Results presented at the Federation of Infections Societies Conference in Cardiff highlighted the dangers posed by particular strains of MRSA which are spread outside of hospitals and can lead to a serious lung condition called necrotising pneumonia.
Professor Kevin Kerr, Consultant Microbiologist/Hon Clinical Professor of Microbiology, Department of Microbiology, Harrogate District Hospital, said:
“MRSA is often thought as a hospital superbug, but we are becoming increasingly aware of strains which are causing infections outside hospital. These strains can behave differently to their hospital-associated cousins and affect previously fit and healthy people including children in whom MRSA used to very uncommon. The emergence of community MRSA underlines just how good bacteria are at evolving to present us with new and difficult problems to solve.”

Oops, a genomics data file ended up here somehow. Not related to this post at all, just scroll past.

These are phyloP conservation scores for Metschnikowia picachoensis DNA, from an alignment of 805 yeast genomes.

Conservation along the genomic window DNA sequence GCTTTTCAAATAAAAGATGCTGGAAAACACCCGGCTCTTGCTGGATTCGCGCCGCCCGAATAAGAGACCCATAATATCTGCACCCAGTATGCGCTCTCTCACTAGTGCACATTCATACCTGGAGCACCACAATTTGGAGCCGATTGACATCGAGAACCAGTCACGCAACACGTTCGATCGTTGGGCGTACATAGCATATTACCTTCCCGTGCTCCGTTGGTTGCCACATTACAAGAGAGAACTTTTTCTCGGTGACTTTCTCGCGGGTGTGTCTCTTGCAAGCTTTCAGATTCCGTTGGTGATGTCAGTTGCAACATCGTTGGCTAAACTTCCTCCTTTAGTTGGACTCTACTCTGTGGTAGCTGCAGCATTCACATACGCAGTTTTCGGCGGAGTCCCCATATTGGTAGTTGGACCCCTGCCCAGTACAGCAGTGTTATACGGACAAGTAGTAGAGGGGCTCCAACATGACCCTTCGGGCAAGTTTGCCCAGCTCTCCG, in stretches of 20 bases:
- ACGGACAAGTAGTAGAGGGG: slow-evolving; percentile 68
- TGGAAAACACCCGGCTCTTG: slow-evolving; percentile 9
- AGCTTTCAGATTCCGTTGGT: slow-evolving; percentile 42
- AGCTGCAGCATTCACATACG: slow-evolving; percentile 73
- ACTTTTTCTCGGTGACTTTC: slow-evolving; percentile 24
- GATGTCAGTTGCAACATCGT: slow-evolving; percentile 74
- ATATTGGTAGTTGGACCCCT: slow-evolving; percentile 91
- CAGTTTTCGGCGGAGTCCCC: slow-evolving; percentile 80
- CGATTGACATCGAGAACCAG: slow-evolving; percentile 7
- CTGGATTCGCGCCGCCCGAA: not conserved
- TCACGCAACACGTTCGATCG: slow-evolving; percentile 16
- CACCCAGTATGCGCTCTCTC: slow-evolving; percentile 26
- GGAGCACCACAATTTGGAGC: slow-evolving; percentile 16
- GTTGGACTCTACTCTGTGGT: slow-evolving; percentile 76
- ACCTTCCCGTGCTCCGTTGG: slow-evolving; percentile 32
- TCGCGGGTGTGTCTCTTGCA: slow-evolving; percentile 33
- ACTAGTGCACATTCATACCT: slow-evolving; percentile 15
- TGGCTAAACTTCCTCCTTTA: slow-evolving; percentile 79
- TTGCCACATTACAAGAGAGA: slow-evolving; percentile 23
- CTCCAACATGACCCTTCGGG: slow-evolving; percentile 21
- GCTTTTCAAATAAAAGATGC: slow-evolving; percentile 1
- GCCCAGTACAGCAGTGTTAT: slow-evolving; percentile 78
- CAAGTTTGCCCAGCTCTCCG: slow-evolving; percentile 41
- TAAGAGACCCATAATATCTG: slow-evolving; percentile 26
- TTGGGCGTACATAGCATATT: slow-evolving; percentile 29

Mark Enright, Professor of Molecular Epidemiology, Faculty of Medicine, Imperial College London, said:
“We have been working on this in San Francisco where the incidence of community-acquired cases exceeds that in hospitals in some areas. These community strains are genetically different to the hospital ones and they typically produce a toxin, PVL that is associated with increased virulence and transmissibility of the organism ie they spread faster and are more aggressive. Recent work in the USA (paper attached) shows that community MRSA infection is the major infectious cause of attendance at an emergency room (A&E) in eleven US cities – an indicator that this is becoming a problem in the general population not just those at special risk – intravenous drug users, prison inmates, men who have sex with men and members of sports teams.”